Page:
I’m convinced that there is a perfect bike route between any two points in New York City. When you ride the same way over and over, these perfect routes kind of just reveal themselves naturally. You randomly encounter and memorize which streets have the best timed signals, the fewest double parkers, the roomiest shoulders.
It’s harder to find a perfect route when you’re going somewhere you’ve never biked before. Most corporate transit apps happily give you bike directions, but the routes they recommend are sometimes bad. I’ve always wanted bike directions app that felt like a friend’s inner monologue of their preferred route, and I built Big Boy Bike Directions to scratch this itch.
Big Boy Bike Directions modifies the excellent open source routing software Valhalla, tweaking its bike directions algorithm to suit my needs. Valhalla’s core metaphor is the idea of “costing”: every street segment or intersection is assigned a number called a cost. A cost will always include the time it takes to bike a given distance, but may also reflect other factors like the available bike infrastructure or the speed limit. Compute the sequence of streets with the lowest cost and you’ve found your bike route.
Big Boy Bike Directions exposes all of the street-level factors that determine a street segment’s cost as knobs that you can tune to your biking preferences. Here are some of the specific costing factors that are made prominent in Big Boy Bike Directions to help suggest routes that match how you like to bike:
I always prefer taking a single lane one-way street, where one is available in my direction of travel. Cars behave a tiny bit more predictably on a one way street because there’s only one way everyone can go. The “One Way Streets” knob exposes this as a preference.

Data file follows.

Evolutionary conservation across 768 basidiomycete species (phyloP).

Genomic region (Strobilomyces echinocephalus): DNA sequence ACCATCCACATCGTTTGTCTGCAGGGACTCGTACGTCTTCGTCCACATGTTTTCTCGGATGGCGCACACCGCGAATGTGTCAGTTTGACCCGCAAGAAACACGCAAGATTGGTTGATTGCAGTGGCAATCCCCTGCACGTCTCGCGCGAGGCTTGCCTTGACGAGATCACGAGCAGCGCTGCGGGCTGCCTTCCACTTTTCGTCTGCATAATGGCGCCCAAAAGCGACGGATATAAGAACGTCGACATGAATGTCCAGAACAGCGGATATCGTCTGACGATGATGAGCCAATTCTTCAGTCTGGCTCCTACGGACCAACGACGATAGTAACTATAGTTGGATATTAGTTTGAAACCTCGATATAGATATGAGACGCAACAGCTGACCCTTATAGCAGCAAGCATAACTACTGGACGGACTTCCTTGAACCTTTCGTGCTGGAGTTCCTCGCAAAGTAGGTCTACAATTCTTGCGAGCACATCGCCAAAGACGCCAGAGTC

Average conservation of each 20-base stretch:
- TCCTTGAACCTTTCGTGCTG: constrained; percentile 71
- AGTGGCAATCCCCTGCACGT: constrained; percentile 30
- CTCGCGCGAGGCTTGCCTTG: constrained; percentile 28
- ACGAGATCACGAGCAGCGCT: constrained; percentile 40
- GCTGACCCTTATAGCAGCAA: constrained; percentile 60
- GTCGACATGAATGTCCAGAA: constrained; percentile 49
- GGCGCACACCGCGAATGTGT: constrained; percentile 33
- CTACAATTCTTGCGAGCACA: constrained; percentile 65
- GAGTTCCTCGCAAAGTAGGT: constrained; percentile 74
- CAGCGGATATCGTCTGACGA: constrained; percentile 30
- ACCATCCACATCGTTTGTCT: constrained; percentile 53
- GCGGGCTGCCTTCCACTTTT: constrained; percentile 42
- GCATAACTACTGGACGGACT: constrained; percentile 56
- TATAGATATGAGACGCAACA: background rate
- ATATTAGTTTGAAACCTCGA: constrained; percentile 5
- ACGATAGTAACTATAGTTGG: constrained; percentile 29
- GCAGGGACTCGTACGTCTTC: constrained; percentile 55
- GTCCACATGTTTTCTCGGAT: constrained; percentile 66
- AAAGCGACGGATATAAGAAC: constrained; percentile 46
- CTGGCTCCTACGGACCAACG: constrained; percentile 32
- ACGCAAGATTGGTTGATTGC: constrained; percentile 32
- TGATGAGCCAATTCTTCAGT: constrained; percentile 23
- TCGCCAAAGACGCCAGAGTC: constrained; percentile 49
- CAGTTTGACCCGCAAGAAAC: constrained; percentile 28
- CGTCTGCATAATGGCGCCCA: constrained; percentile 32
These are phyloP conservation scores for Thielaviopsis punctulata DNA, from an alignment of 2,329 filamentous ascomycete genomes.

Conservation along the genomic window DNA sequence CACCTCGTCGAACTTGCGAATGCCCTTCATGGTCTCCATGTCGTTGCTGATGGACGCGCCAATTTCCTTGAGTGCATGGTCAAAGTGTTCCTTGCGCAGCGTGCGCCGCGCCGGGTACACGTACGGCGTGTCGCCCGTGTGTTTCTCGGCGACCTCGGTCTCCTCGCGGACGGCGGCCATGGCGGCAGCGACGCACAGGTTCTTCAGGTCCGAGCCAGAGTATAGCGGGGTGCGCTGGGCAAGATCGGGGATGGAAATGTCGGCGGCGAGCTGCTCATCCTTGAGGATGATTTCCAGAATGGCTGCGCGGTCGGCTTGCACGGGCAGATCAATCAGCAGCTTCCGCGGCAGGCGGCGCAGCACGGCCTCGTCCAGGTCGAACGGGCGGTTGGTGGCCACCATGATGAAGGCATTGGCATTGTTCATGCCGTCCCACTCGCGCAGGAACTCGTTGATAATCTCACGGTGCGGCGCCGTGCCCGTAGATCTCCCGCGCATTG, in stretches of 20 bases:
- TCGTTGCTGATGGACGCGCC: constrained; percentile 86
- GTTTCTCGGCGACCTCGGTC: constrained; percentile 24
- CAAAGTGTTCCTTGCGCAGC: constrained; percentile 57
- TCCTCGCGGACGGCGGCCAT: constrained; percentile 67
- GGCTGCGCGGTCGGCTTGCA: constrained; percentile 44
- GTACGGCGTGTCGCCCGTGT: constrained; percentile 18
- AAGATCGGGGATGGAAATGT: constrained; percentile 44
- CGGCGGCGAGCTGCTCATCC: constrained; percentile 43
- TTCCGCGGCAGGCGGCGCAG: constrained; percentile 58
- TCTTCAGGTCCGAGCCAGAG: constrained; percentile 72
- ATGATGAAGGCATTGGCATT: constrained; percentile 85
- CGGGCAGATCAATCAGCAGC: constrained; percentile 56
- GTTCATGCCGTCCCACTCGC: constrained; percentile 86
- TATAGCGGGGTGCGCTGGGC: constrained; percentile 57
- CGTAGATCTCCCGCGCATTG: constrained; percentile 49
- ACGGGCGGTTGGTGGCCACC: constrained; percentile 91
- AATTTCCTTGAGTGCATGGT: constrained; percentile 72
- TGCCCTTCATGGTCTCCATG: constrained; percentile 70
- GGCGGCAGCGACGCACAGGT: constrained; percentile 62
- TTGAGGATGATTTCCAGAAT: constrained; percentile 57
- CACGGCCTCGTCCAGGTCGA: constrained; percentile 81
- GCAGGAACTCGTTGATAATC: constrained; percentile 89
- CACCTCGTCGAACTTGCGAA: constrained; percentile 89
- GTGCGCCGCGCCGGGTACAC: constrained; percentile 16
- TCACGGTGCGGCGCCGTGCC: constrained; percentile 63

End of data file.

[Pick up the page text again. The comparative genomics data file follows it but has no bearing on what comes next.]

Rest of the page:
I can’t stand riding in traffic with cars, and will go out of my way to avoid it if there are grade-separated bike paths available. But corporate bike directions apps don’t always seem to make this distinction, or if they do it sometimes seems to be superseded by a preference for shorter distances. The “Separated bike paths” knob will treat bike lanes that are physically separated from car traffic in a class above other types of bike infrastructure. Dialing up this knob to the max will produce bike routes that are sometimes less efficient, but always more relaxing.
Valhalla’s routing already included in a
use_roads factor that I’m calling “cars: hate em / love em”. It accentuates the costing difference between low-intensity and high-intensity streets when you dial up the knob. I’m actually not sure why anyone wouldn’t want to avoid cars always, but I’ve left this as a knob because there are some high speed bike freaks out there and Big Boy Bike Directions respects the reality that we all take some flavor of calculated risk every day.
Sometime in the 2010’s, Giovanni passed along some street wisdom I’ve never forgotten: the painted Dean Street bike lane always seems like it’s the optimal east-west bike route in the Atlantic Ave. corridor, but it’s actually stressful to bike on because it overlaps with the B65 bus route and bus drivers have to weave in and out of traffic as they make their stops. The nearby St. Marks Ave, which has no bike lane but is quite wide, is much more relaxing to bike on by comparison.
Big Boy Bike directions uses bus route data to impose an additional penalty to bus routes, comparable to designated truck routes.
Sometimes you just don’t want to bike on a particular street, for rational or irrational reasons. I’d be content if I never biked on the Greenpoint Avenue bridge over Newtown Creek again — I can’t stand riding alongside the trucks!
Big Boy Bike Directions has an “Avoided Roads” feature that allows you to eliminate specific road segments like these from consideration in bike routing by drawing them on the map. Its directions will always avoid those street segments afterwards.
I’ve built Big Boy Bike Directions for the long haul. In particular, I’m running Valhalla for routing, and hosting Protomaps tiles for vector tile rendering. I had to stop myself from building a DIY geocoder for the time being, and asked the kind folks at Geocode Earth for help with an API key.
Because of these and other constraints, Big Boy Bike Directions intentionally only works in a handful of cities where I know people who bike: New York City, Minneapolis, Santa Cruz, and Providence for now. But I’m very interested in hearing from anyone who uses this to bike, and open to adding other cities. Email me if you use it, find any bugs, or discover relaxing bike routes!